Written by: Nery Porras, MD (NUEM PGY-2) Edited by: Katie Colton, MD (NUEM PGY-4) Expert commentary by: Lee Lindquist, MD
Imagine: you arrive to your shift, surrounded by the beeping and buzzing of monitors, an intoxicated patient already on the bed in front of your computer. You gamely walk in to the room of your first patient, a 74 year-old man for whom the tracking board reads “something is not right.” You see a quiet, subdued elderly man who looks at first glance generally well. The family member in the room starts talking immediately, concerned that something is just not right with this man – he seems depressed, and has been forgetting names. As she talks you hear a commotion from the next room and poke your head around the divider to see if you can help. There you see an older woman fighting with EMS and her EKG leads, surrounded by nurses trying to keep her from jumping off the stretcher. These widely disparate presentations potentially represent ends of the spectrum of the important but often missed diagnosis of acute delirium.
Emergency physicians are trained in the diagnosis and initial management of life and limb-threatening medical conditions. Delirium is an under-recognized but highly morbid condition that we are under-prepared to diagnose and treat in a busy ED. Trained in pattern recognition, we currently lack an easy and reliable method to diagnose acute delirium. The DSM-V identifies 5 key features that characterize this diagnosis:
Disturbance in attention and awareness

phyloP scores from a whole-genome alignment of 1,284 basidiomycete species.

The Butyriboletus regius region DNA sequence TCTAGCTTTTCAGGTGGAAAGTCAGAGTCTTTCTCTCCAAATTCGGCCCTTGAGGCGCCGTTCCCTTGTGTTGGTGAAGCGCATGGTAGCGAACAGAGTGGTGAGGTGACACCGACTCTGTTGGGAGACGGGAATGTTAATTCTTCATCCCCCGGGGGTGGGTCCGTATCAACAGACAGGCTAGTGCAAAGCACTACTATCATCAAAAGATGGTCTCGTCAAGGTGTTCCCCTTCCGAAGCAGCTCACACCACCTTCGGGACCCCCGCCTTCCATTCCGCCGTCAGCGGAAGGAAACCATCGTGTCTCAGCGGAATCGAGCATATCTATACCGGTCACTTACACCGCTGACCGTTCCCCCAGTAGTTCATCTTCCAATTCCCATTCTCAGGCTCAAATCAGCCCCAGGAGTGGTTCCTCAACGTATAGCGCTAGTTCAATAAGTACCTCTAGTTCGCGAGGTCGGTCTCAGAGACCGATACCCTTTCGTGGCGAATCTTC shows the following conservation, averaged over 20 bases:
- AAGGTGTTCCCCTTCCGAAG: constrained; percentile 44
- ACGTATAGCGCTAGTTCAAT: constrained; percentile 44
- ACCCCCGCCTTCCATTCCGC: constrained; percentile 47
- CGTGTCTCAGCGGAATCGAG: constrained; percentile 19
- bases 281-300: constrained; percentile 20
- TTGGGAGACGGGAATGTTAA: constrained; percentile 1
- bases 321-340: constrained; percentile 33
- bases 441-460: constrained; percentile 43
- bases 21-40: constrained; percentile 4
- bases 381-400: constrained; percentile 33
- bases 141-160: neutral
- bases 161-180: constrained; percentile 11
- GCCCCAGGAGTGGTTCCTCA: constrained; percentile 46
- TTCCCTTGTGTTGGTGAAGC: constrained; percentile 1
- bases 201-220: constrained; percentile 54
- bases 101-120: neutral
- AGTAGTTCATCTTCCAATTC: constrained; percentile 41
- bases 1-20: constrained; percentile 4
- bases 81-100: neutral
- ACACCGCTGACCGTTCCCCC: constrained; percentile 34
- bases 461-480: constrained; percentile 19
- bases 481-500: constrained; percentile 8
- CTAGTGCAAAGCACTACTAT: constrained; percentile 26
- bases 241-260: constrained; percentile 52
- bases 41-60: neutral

Develops over a short period of time, represents a change from baseline, and tends to fluctuate during the course of the day
An additional disturbance in cognition
The disturbances are not better explained by another preexisting, evolving or established neurocognitive disorder
There is evidence that the disturbance is caused by a medical condition, substance intoxication or withdrawal, or medication side effect
What’s the big deal with a somewhat confused elderly patients?
As the US population ages, elderly Americans are becoming the predominant users of healthcare with over 20 million older American visits to the ED each year (Han, et al 2013); these older patients are preferentially affected by delirium. One study notes delirium to be present in 8-17% of all elderly ED patients and in 40% of nursing home patients (Inouye 2014). Acute delirium can be the presentation of potentially life-threatening conditions including metabolic derangements, sepsis, and hypoxia. Interestingly one study showed that patients in their eighties with myocardial infarction are more likely to present with delirium than chest pain (Inouye 2014).
The diagnosis of delirium itself confers morbidity beyond the underlying condition that it can reflect. When comparing groups of elderly patients in the ED, those with delirium were found to be markedly more likely to die within 6 months than those without delirium – 36% versus 10%, respectively (Han 2013). Another study found that elderly patients diagnosed with delirium had 12-month mortality of 10-26%, rates comparable to sepsis or acute MI (Gower 2012). Despite the remarkable danger of this condition, emergency physicians are bad at making this diagnosis – per one report missing 57-83% of cases of delirium (Han 2013).
What does a patient with delirium look like?